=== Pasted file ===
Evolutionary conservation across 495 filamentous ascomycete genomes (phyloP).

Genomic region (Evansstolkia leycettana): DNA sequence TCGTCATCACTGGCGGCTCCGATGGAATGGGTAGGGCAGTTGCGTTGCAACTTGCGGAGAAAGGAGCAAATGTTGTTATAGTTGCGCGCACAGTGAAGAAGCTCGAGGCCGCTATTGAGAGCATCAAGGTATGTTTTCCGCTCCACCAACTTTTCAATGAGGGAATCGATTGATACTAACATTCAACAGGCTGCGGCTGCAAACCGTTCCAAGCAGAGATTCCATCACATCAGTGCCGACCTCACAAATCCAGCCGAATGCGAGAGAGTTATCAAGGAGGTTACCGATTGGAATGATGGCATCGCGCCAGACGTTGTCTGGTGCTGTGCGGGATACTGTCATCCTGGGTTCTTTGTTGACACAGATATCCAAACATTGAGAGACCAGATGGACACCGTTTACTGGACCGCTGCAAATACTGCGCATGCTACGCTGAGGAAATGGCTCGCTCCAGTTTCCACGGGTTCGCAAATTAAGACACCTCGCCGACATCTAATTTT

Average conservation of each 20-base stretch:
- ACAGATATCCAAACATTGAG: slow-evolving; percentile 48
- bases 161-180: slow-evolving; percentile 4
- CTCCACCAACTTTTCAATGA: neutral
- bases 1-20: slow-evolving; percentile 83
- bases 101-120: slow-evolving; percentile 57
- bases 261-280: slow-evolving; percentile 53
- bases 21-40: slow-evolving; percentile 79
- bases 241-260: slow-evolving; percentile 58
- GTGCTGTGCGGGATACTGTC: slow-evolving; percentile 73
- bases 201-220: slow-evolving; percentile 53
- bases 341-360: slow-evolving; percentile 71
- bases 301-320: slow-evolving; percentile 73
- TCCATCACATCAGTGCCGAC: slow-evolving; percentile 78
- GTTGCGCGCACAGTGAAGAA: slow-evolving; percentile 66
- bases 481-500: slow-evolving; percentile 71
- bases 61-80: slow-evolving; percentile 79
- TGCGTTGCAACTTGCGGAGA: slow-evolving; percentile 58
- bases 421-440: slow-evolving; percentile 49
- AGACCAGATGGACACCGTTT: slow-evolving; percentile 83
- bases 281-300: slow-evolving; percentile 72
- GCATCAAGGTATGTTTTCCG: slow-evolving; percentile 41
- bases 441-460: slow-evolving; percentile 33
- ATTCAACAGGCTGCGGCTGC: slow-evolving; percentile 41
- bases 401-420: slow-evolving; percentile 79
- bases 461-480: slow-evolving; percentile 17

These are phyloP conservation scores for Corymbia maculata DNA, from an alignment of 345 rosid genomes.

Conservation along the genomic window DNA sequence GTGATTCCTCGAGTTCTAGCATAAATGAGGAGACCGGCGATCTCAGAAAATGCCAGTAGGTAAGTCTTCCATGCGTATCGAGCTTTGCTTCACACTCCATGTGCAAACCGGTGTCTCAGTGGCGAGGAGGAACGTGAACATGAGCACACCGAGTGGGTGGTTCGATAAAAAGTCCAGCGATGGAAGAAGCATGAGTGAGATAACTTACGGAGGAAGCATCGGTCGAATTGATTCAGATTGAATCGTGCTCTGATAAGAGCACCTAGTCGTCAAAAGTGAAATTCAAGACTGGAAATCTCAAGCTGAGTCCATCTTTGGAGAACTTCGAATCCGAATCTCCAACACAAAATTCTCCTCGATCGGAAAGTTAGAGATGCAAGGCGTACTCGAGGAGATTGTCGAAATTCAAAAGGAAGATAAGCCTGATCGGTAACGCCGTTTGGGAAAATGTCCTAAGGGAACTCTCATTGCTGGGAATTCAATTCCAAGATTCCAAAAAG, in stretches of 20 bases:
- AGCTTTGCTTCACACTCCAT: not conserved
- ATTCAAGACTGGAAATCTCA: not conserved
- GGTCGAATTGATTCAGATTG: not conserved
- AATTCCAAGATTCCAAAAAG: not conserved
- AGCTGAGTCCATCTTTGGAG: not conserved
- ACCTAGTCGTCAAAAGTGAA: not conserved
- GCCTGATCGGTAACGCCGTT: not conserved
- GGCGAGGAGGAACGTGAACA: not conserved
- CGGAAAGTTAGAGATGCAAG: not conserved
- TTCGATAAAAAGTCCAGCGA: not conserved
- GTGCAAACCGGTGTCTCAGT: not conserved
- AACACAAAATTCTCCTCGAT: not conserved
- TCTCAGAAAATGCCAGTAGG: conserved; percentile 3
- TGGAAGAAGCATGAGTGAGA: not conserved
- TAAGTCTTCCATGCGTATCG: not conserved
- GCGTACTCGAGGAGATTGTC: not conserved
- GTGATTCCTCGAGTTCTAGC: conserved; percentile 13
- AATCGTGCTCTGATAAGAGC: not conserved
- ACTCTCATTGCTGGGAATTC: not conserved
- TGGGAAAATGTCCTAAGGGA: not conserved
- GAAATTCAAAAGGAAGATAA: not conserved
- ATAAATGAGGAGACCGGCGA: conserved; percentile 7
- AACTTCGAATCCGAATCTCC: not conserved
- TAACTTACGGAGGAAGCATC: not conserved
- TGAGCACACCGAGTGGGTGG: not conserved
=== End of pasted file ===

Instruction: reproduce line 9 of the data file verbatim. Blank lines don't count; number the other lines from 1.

- bases 261-280: slow-evolving; percentile 53